Most patients still need to make at least two telephone calls to contact NHS Direct, and then wait to be called back by a nurse, health analysts say.
Most patients have to make more than one call
The government's original vision for the service was immediate care at the end of the phone.
A University of Southampton team looked at calls handled by NHS Direct for 31 English GP Cooperatives.
Only nine (29%) achieved single call access for all patients, their study in the British Medical Journal found.
Although 21 (68%) successfully integrated their out of hours calls with the NHS Direct service during the study period.
Calls to emergency ambulance services increased after integration, but the study authors said this might have been due to patients dialling 999 rather than waiting for a return telephone call.
A programme was set up to help GP surgeries integrate services with NHS Direct after a government review of out of hours care in England in 2000.
The review recommended that patients calling their GP surgery outside of working hours should be automatically diverted to NHS Direct for an initial telephone assessment.
Two call situation
Lead researcher Dr Val Lattimer said: "These results suggest that there are limited efficiencies to be gained from routing all incoming calls through NHS Direct if the workload of general practice providers is insufficiently reduced.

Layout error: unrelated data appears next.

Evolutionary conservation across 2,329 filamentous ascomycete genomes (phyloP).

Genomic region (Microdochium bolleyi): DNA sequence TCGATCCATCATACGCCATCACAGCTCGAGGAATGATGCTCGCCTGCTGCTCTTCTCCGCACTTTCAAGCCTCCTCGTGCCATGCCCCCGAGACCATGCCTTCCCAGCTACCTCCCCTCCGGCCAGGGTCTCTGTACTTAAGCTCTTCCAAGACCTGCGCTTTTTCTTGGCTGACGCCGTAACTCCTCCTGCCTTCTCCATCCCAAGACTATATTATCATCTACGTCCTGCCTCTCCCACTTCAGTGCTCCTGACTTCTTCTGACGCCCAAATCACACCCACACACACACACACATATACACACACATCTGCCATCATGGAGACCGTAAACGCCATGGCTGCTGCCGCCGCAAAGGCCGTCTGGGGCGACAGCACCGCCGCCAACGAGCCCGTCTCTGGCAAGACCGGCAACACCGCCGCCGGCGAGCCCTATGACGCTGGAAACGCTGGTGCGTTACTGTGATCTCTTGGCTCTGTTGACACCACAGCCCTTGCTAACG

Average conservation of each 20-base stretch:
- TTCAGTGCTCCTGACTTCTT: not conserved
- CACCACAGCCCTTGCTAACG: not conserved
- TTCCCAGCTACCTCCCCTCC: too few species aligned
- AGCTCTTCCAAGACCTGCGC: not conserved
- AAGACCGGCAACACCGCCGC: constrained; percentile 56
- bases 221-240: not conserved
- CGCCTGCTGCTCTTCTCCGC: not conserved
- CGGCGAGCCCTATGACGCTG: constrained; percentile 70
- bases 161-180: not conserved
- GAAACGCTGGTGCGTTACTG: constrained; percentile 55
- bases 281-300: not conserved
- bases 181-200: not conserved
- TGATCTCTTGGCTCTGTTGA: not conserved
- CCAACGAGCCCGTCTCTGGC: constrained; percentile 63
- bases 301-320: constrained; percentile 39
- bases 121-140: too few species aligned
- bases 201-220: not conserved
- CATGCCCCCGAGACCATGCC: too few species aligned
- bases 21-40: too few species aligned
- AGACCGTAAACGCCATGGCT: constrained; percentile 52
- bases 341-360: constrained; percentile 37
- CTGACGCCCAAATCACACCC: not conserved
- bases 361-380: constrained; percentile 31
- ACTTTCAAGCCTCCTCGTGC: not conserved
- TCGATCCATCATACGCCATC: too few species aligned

"At the heart of the model is that patients make a single call to access out of hours care - they call their surgery number and are diverted to NHS Direct.
"But for most people its a two call situation. They call their GP surgery number and get an answer phone message to call another number for NHS Direct or a cooperative.
"If you are very worried about a situation it is hard enough to find a pen and pad and write a number down, particularly in the evening or the middle of the night, but to make two calls is something we want to overcome."
She said she was sure the situation would improve, particularly as primary care trusts now have the responsibility for commissioning services locally.
This means PCTs can look to private companies to handle their calls if they think it will be more efficient.
A spokeswoman for the Department of Health said: "This report does not reflect the current picture of how out-of-hours services are performing.
"New arrangements are providing improvements to local out-of-hours services for patients. Patients are guaranteed a face-to-face consultation with a GP if needed and all out-of-hours services must now be delivered to national quality requirements."